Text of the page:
A juror in the Harvey Weinstein rape case said she hoped the women who testified can “move forward” with their lives after the landmark #MeToo-era trial that saw the once-powerful Hollywood mogul convicted of third-degree rape and criminal sexual act in the first degree.
“Every last woman that took the stand, I wish them the best,” the woman, who was identified only as juror No. 2, told Inside Edition. “I hope this is now a chapter that they can close and move forward with their lives now.”
NBC News is not aware of the terms of the juror’s interview with Inside Edition.
Weinstein, 67, whose alleged pattern of sexual abuse fueled the #MeToo movement, was convicted Monday of third-degree rape of Jessica Mann, a former aspiring actress, as well as a count of criminal sexual act in the first degree against Mimi Haley, a former “Project Runway” production assistant.
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But the jury found him not guilty on two counts of predatory sexual assault, which each carried a sentence of up to life in prison. For those charges, jurors had to consider the testimony of the actress Annabella Sciorra, who has accused Weinstein of raping her in the early 1990s. He was also acquitted on a count of first-degree rape of Mann.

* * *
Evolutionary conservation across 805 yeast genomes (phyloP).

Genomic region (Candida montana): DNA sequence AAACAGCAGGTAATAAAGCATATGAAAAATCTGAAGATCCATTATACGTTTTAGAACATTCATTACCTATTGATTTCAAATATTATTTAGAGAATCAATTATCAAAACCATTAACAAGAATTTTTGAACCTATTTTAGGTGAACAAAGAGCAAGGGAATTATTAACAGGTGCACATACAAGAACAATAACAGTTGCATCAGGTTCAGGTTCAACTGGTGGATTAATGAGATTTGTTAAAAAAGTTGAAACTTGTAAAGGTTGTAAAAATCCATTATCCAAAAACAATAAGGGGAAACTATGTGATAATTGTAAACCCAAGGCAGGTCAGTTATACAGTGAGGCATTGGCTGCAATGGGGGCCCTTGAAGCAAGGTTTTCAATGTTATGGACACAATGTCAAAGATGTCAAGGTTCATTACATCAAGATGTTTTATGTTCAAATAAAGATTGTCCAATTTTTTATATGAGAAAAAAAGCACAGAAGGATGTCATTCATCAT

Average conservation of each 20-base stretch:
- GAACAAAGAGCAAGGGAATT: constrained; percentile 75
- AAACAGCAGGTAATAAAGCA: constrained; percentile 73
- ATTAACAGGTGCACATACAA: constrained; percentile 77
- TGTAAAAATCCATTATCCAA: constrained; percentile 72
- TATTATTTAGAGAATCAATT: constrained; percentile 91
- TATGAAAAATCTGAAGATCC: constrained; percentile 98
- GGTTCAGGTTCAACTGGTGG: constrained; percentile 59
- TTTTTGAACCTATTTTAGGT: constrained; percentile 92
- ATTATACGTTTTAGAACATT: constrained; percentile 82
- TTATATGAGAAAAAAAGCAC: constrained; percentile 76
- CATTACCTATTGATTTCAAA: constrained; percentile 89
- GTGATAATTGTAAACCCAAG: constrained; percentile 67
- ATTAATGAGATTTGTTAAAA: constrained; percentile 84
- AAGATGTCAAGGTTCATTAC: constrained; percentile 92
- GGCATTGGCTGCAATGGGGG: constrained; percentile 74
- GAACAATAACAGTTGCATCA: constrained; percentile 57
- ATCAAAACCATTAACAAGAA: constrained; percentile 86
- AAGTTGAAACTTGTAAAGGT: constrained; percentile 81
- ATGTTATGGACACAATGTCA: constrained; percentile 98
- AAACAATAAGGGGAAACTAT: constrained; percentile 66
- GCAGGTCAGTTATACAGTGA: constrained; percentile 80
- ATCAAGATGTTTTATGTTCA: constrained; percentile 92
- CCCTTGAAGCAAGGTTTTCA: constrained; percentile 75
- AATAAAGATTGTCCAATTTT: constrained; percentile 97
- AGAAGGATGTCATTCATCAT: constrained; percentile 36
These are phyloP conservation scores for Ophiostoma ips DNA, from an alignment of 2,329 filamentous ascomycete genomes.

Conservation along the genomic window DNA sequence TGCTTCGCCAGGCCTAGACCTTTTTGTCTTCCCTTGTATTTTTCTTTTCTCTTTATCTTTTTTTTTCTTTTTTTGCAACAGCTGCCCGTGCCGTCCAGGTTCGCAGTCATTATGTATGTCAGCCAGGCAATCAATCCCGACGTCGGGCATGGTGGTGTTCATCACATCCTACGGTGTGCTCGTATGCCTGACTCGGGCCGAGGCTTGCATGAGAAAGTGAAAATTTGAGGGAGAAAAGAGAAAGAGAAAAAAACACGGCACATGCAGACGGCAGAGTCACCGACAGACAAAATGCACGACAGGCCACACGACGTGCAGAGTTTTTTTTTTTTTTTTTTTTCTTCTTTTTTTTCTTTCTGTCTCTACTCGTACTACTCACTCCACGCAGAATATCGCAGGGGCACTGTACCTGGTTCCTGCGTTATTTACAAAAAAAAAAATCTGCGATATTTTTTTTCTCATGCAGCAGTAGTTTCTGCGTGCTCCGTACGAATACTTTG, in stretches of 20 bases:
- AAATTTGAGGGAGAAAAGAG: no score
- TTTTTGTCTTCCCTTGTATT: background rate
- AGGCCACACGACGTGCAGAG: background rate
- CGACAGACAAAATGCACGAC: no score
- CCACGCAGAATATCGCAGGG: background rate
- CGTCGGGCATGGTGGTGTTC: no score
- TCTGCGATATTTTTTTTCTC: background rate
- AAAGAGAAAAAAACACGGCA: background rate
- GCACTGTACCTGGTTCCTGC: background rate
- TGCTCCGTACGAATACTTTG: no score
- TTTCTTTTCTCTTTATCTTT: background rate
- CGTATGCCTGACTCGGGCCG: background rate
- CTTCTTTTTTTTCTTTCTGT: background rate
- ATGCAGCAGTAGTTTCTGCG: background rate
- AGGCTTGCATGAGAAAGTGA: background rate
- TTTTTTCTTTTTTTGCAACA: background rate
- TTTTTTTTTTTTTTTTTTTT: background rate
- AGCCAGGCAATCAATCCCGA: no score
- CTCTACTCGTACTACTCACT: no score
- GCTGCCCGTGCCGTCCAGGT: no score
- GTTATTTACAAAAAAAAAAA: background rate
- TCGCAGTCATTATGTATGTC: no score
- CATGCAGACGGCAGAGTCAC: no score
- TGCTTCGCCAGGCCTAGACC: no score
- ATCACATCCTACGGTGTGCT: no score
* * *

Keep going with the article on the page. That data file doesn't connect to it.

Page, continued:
Although Weinstein was ultimately acquitted of those charges, the juror said she hoped the “Sopranos” actress would find closure.
She added that “a lot of the jurors” found Sciorra’s testimony convincing.
“I feel like the way things went for her, it was wrong,” she said. “I just feel like, hopefully with the verdict that we gave, she feels and she has some type of closure.”
Weinstein has denied all allegations of nonconsensual sex and pleaded not guilty at the trial. His attorneys have said they would file an appeal.
The woman was one of a 12-person jury made up of seven men and five women. It delivered its verdict after deliberating for five days and indicating last week that it was deadlocked on the two most serious counts against Weinstein. The judge asked the jurors to continue deliberations and said if it couldn’t reach a ubioreportsimous decision, then it couldn’t return a verdict on the two counts of predatory sexual assault.
The juror described the moment they all came to a decision.
“My hands were sweating. I felt like my heart was literally going to pop out of my chest,” she said. “It was just, I wouldn’t say nerve-wracking, but it was just, like this is it, this is the moment.”
Weinstein faces up to 29 years in prison and is set to be sentenced March 11. He faces another rape and sexual assault trial in Los Angeles. He has not yet entered a plea in that case but he has denied all accusations of nonconsensual sexual activity.
CORRECTION (Feb. 26, 2020, 2:20 p.m.): An earlier version of this article misstated the charges on which Weinstein was convicted. He was convicted of rape and a criminal sexual act, not sexual assault.